Still trying to defend seven transactions per second are we with $30 Tx fees and the "Lightning Network"
to the rescue debate is in full swing and it's funny but this "open-source project maintained by volunteers and community"
is not listening to us developers and they knew eight years ago that Bitcoin would not scale which is very "suspicious" and yes the Bitcoin
network never has bugs if we blame everyone else when coins get lost in translation.

Did you know there are people in this world that can create block-chains that does scale and everything can stay on block
and are mining pools centralization anyway or maybe your happy with the monopoly too.

Mining is CPU-wars and Intel, AMD like it nearly as much as big oil likes miners wasting electricity. Is this what mankind has come too.
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January 23, 2018, 11:28:29 AM
 #6

This uses a legacy protocol called gossip protocol

That got extended and now its "gossip about gossip" and I am told that they are testing the thing
to destruction and i think this is the one that uses a type of stream to store blocks but it goes
over my head

Academia has taken over much too much these days and they invent problems that don't really
exist or they create them and then try to mitigate them and the 51% attack on Bitcoin is one
good example of this happen.


Mining is CPU-wars and Intel, AMD like it nearly as much as big oil likes miners wasting electricity. Is this what mankind has come too.
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January 23, 2018, 07:23:22 PM
 #7

"Each node in Hashgraph can disseminate sealed information (called events) about transactions created and transactions received from others, to other nodes chosen at random, these nodes will add the received events with the information received from other nodes in a new event, and then They will send to other nodes chosen at random, this process continues until all the nodes know the information created or received at the beginning, and the new information can reach each node of the network in a very fast way.

Fast: 250,000 transactions per second. (7 transactions / second in BItcoin)
More just: Better mathematical configuration (with 2/3 of the network the transaction is validated). For example, a miner could NOT decide which transaction to "make" before due to the higher fee payment.
More secure: It is asynchronous. Nobody can avoid reaching a consensus or trying to interrupt one that has already been reached.
Efficient: No new block can become obsolete.
Less storage: Allows if an event occurs, everyone knows it in minutes, and only the transaction is saved, everything else goes straight to the trash.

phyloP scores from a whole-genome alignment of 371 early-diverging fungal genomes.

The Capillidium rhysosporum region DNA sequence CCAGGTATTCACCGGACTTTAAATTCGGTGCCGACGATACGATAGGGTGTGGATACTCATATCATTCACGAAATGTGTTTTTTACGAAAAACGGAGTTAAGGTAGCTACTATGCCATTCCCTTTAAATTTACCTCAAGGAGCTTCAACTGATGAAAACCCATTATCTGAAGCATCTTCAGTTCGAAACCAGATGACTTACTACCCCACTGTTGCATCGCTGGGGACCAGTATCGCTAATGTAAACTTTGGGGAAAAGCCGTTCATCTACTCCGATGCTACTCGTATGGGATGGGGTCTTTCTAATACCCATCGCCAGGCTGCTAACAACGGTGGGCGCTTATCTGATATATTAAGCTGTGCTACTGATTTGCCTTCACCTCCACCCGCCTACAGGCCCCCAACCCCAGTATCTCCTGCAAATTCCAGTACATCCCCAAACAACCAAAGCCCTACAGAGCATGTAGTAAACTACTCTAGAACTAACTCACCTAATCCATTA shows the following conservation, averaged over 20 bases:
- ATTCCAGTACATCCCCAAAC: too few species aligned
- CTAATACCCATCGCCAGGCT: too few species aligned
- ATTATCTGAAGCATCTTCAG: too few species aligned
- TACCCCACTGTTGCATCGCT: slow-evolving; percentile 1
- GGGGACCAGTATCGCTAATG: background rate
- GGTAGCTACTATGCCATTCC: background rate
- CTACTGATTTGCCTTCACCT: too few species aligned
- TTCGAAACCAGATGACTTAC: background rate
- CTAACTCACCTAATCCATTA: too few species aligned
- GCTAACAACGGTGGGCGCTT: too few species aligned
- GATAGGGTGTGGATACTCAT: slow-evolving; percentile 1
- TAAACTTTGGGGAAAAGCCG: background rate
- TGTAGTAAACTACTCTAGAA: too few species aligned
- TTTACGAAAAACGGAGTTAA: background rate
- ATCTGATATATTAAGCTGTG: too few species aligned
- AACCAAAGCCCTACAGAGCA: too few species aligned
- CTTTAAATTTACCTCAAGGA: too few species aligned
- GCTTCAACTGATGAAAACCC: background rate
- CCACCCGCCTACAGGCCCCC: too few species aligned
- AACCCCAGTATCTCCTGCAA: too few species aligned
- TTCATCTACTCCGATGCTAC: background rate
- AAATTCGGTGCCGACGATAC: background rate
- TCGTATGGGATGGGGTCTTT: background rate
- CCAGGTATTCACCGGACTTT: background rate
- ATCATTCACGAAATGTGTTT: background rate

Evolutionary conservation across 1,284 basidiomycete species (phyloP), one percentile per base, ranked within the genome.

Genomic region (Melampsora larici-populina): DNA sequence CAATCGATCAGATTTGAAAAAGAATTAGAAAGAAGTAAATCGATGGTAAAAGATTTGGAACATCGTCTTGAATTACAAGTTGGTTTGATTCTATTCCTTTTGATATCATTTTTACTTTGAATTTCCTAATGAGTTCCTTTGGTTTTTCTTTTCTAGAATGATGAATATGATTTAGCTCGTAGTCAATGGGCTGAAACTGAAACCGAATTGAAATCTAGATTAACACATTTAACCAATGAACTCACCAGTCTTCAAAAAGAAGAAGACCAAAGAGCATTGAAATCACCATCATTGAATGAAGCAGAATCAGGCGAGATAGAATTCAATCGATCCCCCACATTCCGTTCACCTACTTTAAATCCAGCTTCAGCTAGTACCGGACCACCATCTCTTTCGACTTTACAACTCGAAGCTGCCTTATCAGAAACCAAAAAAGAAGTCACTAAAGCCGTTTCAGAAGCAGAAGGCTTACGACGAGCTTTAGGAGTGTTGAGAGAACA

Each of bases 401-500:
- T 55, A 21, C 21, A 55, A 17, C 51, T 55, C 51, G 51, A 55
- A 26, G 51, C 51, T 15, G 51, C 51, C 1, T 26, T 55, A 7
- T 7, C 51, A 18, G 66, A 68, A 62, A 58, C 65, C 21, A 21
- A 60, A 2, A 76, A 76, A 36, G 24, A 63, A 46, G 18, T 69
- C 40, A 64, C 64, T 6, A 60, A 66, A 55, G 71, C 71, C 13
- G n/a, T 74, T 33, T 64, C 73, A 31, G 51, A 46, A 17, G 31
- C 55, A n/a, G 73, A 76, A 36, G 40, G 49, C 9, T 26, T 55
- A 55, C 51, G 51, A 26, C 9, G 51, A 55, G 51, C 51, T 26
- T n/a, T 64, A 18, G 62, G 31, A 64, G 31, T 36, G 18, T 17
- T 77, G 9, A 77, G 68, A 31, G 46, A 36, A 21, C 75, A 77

Less electricity costs: As they do not rely on PoW (work proof), there are no miners nor would that amount of electricity be consumed. "

This is a bit of the information I found about it.
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January 23, 2018, 07:53:09 PM
 #8

it requires too much bathwidth and not even close to blockchain but considering Quantum attack in future, it might be handy but still in theory only
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January 23, 2018, 08:26:46 PM
 #9

Fast: 250,000 transactions per second. (7 transactions / second in BItcoin)

Note: Bitcoin block chain is replicated

That's a mentally high number so i get how the word gets around (Gossip about gossip) but how the hell
do they get nodes to record and store this information in what must be a distributed block-chain split between
nodes and know how to put it back together to find anything.




   

Mining is CPU-wars and Intel, AMD like it nearly as much as big oil likes miners wasting electricity. Is this what mankind has come too.
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January 26, 2018, 04:34:27 AM
 #10

Me not thinks HashGraph is like IOTA because that only does 100 TPS and HashGraph is more
like 50,000 TPS or something

EOS and Cardano  scale into hundreds of thousands per second. IOTA is just "slow at 100tps" because it scales with the size of the network, which isn't big now. But should IOTA make good on their promises and become the payment system for all things IOT, we would easily see millions of transactions per second.  (I think Cardano also falls into that category)

Regarding how it replicates data,as I understand it its  kind of like Anycast traffic (you can can google that) where it is "one to closest".  But this replication is just a transaction as far as I know, then follows a round of pseudo voting. The timestamps are sort of like blocks.  I don't  think that all transactions are held in a database by all nodes in the hashgraph network though.

Modern blockchain projects still beat this hashgraph by far, but they are aiming at selling solutions to business. This means its meant for an entirely different use case and it is an entirely different technology.

Its cool that it exists, I am sure Swirls will do well with their product, but it wont replace BTC, its different things. Its like comparing Visa transactions to a home loan - different things.

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January 26, 2018, 05:06:47 AM
 #11

Hashgraph is a closed source and patented non-public centralized ledger built for businesses.
"Please note we are not a public ledger. Hashgraph was built to be deployed in businesses - not to act as a cryptocurrency."
- Hashgraph team

Not worth talking about IMO.
There's no point in comparing it to a public ledger like Bitcoin.
Apples and oranges.
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January 26, 2018, 08:43:21 AM
 #12

Hi, guys

Today, I read an article about Hashgraph. In short, this technology is developing in parallel with blockchain.  I don't fully understand the technical part. They are very similar, but hashgraph faster than blockchain. So I have a question, what is the fundamental difference? And whether hashgraph to be a murderer blockchain?